Disease Progression

Pompe disease is described as a progressive disease because it gets worse over time. The progressive nature of Pompe disease is a result of its underlying cause: the ongoing buildup of a substance called glycogen inside muscle cells. As excess glycogen continues to accumulate, it interferes with normal cell function and causes continuous damage to cells, resulting in worsening muscle weakness that can affect movement, breathing, and, in infants, heart function.

Learn more about the underlying cause of Pompe disease 

Pompe disease has a single underlying cause in all patients, the absence or marked defiency of the enzyme, acid alpha-glucosidase (GAA) but it often affects patients differently.[1], [2]

While it is always progressive for every patient—muscle weakness always gets worse over time—there is great variability from one person to another in:

  • The age at which symptoms first appear
  • The speed, or rate, of progression
  • Exactly which muscles are affected

The presentation of Pompe disease is highly variable, always progressive, and often debilitating.

Age of Onset: When Symptoms First Appear

Although the genetic defect that causes Pompe disease is always present at birth, symptoms may first show up at any time from infancy through adulthood.

Disease Course in Infants

When symptoms first appear in infancy (during the first few months of life), Pompe disease generally progresses very rapidly and is almost always fatal by the age of 1 year, usually from heart and/or breathing failure.[3, 4]

Learn more about signs and symptoms in infants 

The very rapid disease progression seen in infants makes prompt diagnosis particularly important, so that disease management can begin as early as possible.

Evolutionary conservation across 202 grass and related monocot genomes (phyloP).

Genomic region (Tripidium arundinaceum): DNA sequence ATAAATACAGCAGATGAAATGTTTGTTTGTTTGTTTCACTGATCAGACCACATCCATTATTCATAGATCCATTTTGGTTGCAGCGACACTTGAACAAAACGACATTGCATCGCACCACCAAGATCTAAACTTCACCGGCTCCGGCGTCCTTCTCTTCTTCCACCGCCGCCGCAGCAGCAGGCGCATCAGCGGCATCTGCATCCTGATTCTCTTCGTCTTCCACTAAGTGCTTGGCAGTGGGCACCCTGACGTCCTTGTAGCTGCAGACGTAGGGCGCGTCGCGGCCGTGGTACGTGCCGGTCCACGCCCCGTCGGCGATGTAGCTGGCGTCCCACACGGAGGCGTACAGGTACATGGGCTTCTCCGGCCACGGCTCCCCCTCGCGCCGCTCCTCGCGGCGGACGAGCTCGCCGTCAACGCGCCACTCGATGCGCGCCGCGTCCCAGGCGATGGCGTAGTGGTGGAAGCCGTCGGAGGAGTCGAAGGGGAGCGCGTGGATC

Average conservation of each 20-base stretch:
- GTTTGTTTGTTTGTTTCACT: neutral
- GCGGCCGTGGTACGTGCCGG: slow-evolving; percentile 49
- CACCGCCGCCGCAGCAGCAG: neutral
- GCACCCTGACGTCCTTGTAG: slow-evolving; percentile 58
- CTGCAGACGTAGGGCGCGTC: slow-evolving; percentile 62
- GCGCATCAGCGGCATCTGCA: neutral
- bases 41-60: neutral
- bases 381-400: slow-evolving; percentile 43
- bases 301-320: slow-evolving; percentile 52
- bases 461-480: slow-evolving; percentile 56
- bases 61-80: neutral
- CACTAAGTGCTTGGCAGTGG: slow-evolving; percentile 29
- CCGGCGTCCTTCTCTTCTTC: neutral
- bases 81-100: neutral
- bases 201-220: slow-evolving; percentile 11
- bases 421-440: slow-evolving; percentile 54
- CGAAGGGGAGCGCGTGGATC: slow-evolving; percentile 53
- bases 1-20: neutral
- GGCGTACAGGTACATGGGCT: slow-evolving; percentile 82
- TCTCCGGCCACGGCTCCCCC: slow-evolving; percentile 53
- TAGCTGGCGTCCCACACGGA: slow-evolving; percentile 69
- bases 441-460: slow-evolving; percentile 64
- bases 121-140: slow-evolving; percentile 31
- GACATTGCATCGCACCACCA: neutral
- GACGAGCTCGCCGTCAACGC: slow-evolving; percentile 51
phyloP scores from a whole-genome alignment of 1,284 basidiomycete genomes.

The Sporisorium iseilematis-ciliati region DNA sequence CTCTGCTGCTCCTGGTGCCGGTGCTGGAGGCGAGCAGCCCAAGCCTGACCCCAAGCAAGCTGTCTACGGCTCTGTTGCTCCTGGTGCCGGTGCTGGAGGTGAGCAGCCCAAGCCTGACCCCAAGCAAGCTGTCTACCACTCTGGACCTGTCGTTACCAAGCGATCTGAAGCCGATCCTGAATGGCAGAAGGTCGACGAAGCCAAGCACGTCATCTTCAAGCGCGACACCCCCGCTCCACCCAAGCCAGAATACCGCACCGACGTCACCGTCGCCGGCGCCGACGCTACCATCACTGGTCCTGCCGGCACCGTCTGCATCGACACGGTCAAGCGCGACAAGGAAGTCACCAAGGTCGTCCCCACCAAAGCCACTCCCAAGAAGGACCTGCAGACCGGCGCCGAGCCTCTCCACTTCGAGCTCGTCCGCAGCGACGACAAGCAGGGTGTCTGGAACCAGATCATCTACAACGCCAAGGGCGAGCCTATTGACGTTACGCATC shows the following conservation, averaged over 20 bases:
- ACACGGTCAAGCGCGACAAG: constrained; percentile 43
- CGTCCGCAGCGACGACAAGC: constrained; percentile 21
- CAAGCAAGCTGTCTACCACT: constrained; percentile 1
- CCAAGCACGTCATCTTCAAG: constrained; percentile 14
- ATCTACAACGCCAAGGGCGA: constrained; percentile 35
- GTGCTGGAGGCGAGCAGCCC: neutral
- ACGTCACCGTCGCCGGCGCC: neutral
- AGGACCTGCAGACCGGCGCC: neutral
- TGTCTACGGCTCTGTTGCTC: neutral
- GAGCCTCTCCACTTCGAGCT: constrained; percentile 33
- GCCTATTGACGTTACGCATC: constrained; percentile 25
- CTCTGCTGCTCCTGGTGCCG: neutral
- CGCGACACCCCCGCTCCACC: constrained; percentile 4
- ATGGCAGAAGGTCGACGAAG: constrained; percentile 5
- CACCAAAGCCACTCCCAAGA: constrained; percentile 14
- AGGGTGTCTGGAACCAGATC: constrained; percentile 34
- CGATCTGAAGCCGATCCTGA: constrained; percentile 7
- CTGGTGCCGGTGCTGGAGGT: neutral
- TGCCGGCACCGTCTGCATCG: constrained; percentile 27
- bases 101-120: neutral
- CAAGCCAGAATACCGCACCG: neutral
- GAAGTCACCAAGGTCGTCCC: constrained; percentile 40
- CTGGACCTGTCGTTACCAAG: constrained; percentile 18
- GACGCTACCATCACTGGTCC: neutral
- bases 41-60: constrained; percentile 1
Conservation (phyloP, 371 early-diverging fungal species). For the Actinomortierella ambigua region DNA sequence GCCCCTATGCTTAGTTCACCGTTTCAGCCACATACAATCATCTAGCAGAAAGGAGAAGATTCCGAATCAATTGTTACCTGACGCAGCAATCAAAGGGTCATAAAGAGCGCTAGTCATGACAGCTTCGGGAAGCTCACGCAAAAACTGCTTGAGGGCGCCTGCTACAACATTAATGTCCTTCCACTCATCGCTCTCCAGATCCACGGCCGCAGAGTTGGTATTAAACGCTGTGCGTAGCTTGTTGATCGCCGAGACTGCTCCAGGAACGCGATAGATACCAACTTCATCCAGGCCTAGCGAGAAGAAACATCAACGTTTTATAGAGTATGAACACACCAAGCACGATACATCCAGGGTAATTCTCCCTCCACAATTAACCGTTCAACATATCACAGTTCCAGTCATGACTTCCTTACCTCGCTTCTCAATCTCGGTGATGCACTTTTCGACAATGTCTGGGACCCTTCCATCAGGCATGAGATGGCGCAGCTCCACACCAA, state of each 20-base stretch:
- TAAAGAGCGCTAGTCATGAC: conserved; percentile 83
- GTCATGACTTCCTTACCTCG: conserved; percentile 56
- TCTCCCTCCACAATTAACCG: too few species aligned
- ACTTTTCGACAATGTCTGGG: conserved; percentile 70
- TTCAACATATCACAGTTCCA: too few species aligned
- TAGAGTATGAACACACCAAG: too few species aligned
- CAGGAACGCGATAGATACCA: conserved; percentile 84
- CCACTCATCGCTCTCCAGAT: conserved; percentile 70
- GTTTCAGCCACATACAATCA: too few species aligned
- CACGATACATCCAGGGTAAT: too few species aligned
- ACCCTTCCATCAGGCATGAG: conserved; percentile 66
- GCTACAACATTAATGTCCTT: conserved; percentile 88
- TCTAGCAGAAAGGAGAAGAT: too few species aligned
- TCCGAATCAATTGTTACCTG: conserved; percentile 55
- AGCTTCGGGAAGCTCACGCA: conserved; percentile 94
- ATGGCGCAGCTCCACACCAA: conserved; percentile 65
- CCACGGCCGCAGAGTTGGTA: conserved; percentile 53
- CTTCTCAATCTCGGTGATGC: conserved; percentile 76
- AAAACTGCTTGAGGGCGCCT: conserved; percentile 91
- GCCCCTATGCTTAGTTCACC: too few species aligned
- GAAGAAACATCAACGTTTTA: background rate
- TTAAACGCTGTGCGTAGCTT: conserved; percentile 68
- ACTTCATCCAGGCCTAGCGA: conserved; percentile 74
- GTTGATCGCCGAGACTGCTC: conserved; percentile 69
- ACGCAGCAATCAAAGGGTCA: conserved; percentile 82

Disease Course in Children & Adults [3-5]

In children and adults, Pompe disease is progressive, often causing great difficulties as muscles weaken, especially those used for breathing, walking, and other movements. Many patients eventually rely on ventilators to help them breathe and wheelchairs to get around.

An individual could have mild symptoms and slow progression over many years, or symptoms that progress rapidly. Because the course of the disease is hard to predict, careful monitoring is important to address changes in health status, as they arise.

Learn more about signs and symptoms in children and adults 


  1. Hirschhorn, Rochelle and Arnold J. J. Reuser. Glycogen Storage Disease Type II: Acid Alpha-glucosidase (Acid Maltase) Deficiency. In: Scriver C, Beaudet A, Sly W, Valle D, editors. The Metabolic and Molecular Bases of Inherited Disease. 8th Edition. New York: McGraw-Hill, 2001. 3389-3420.
  2. Kishnani PS, Steiner RD, Bali D et al. Pompe disease diagnosis and management guideline. Genet Med 2006 8:267-88.
  3. Van den Hout HMP. The natural course of infantile Pompe’s disease: 20 original cases compared with 133 cases from the literature. Pediatr 2003 Aug;112(2):332-340.
  4. Kishnani PS, Hwu W-L, Mandel H, Nicolino M, Yong F, Corzo D. A retrospective, multinational, multicenter study on the natural history of infantile-onset Pompe disease. J Pediatr 2006 148:671-676.
  5. Wokke J, Escolar D, Pestronk A, Jaffe K, Carter G, van den Berg L, et al. Clinical features of late-onset Pompe disease: A prospective cohort study. Muscle Nerve 2008;38:1236-45.

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